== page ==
Citizen Petition Drive Launched to Reinstate Forest Protections
Aims to Stop Federal Plans Favoring Logging, Deforestation
Seventy-five environmental groups around the country announced today that they will mount a petition campaign to reinstate the 2001 Roadless Area Conservation Rule overturned by the Bush administration in one of its most controversial environmental decisions.
The announcement comes as pressure mounts on the federal government to reinstate the protections that limited logging, mining and other destructive activities on nearly 60 million acres of wild national forests.
The Bush administration change was announced in May 2005, when it reversed its own pledge to uphold the 2001 rule. Opponents of the Bush policy say the change is sparking deforestation in an ever-shrinking portion of national forests that remain intact and wild. Budget hawks have also complained that road-building and maintenance costs increase the deficit with no benefit to taxpayers.
The petitions will be made under the Administrative Procedures Act, which allows citizens to request the government issue, amend or revoke federal rules. Organizers of the drive say the APA's formal petition process will require the Forest Service to respond to public outcry for forest protections, and will likely be the largest ever undertaken in the history of the APA. The service ignored the 1.7 million who opposed the Bush rule during the current policy's comment period last year, they say.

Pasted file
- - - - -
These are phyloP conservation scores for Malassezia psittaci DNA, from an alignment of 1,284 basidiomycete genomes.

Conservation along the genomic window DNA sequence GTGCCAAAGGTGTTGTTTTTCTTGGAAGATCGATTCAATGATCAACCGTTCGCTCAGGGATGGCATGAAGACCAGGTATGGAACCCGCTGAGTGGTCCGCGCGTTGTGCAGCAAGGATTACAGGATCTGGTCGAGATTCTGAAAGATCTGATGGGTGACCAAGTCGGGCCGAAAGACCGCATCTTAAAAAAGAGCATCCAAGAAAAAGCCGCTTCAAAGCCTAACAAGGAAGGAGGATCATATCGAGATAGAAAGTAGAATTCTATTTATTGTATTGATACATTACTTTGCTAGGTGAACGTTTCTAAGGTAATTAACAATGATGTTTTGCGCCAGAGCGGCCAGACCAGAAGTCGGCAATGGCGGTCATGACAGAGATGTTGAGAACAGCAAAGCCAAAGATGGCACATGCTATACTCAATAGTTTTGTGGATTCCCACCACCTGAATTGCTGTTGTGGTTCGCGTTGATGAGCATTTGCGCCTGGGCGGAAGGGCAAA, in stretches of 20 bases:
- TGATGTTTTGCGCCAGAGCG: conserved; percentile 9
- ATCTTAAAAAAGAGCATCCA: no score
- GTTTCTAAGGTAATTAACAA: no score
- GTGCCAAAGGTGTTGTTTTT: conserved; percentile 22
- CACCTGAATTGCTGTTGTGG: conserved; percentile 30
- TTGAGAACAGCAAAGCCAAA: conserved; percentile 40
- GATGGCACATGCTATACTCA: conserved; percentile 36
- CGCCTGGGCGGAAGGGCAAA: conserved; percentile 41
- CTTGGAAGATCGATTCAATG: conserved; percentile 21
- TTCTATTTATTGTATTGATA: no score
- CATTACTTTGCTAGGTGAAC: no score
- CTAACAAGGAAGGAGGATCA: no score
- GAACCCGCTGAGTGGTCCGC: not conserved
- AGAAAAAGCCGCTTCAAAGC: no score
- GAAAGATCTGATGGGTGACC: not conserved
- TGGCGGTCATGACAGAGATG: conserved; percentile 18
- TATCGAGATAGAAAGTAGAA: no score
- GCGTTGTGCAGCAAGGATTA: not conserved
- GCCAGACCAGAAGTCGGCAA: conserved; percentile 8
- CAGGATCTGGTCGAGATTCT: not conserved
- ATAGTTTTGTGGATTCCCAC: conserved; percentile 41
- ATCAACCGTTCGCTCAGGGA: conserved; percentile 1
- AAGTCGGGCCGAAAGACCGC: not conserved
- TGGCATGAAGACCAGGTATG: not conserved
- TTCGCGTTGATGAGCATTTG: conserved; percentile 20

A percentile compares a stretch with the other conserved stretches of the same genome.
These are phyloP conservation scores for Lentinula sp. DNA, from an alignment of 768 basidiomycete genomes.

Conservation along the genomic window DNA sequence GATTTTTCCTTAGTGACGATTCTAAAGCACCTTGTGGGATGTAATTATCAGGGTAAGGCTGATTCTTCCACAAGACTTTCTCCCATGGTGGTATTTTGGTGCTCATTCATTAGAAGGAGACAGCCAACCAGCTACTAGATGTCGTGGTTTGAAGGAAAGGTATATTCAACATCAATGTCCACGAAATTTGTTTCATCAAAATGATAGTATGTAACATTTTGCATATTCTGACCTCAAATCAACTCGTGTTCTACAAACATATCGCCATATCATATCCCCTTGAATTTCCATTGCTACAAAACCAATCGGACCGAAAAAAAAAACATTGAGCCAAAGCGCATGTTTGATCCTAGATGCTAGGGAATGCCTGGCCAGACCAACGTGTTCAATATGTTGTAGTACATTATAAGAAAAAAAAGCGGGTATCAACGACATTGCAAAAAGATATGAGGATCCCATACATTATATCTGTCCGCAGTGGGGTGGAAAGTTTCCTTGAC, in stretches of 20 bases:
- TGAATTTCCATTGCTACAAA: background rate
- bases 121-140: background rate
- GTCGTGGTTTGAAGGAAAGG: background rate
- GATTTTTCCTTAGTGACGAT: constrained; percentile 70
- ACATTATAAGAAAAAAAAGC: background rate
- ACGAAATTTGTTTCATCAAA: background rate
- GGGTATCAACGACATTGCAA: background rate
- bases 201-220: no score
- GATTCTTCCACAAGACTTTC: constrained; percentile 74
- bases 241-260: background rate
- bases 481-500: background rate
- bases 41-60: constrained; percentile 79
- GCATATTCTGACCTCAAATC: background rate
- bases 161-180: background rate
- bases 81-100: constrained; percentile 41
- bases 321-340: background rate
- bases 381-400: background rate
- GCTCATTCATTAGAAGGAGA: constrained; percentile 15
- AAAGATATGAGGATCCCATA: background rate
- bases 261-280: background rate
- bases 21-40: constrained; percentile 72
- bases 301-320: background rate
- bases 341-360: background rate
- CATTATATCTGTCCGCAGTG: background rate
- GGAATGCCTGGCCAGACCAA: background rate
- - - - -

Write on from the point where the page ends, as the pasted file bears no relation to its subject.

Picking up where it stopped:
"Far from settling this issue, the Forest Service's new policy has caused confusion, ambivalence and anger. With the exception of the logging industry, virtually no one is satisfied" said Robert Vandermark, director of the Heritage Forests Campaign. "This petition drive will give millions of Americans who have been shut out the of Administration's new process an opportunity to get engaged in saving their last wild places."
In recent months, three state attorneys general and a governor from three western states -- California, New Mexico and Oregon -- filed the first legal challenge to the administration's repeal of protections. A second legal challenge was filed last week on behalf of 20 conservation groups. In July, 145 members of Congress introduced bipartisan legislation to codify the roadless rule into federal law. Preparations are also underway for introduction of a Senate bill.
Among the first citizens who have lined up to file a petition is Rebecca Giddens, a 2004 Olympic silver medalist kayaker. "National Forests are an important part of my lifestyle and I'm concerned our pristine forests and the unique recreational opportunities they provide are at risk," said Giddens, who trained for the 2004 Summer Games on California's famed Kern River, which runs through thousands of acres of roadless areas on the Sequoia National Forest.
National groups supporting the petition include American Lands Alliance, Defenders of Wildlife, National Environmental Trust, Natural Resources Defense Council, Sierra Club, The Wilderness Society, and the U.S. Public Interest Research Group. Combined, they will draw on a base of millions of members. Chapters in all fifty states representing the groups will mobilize their members, civic leaders and the general public via Internet and traditional grassroots methods to submit petitions.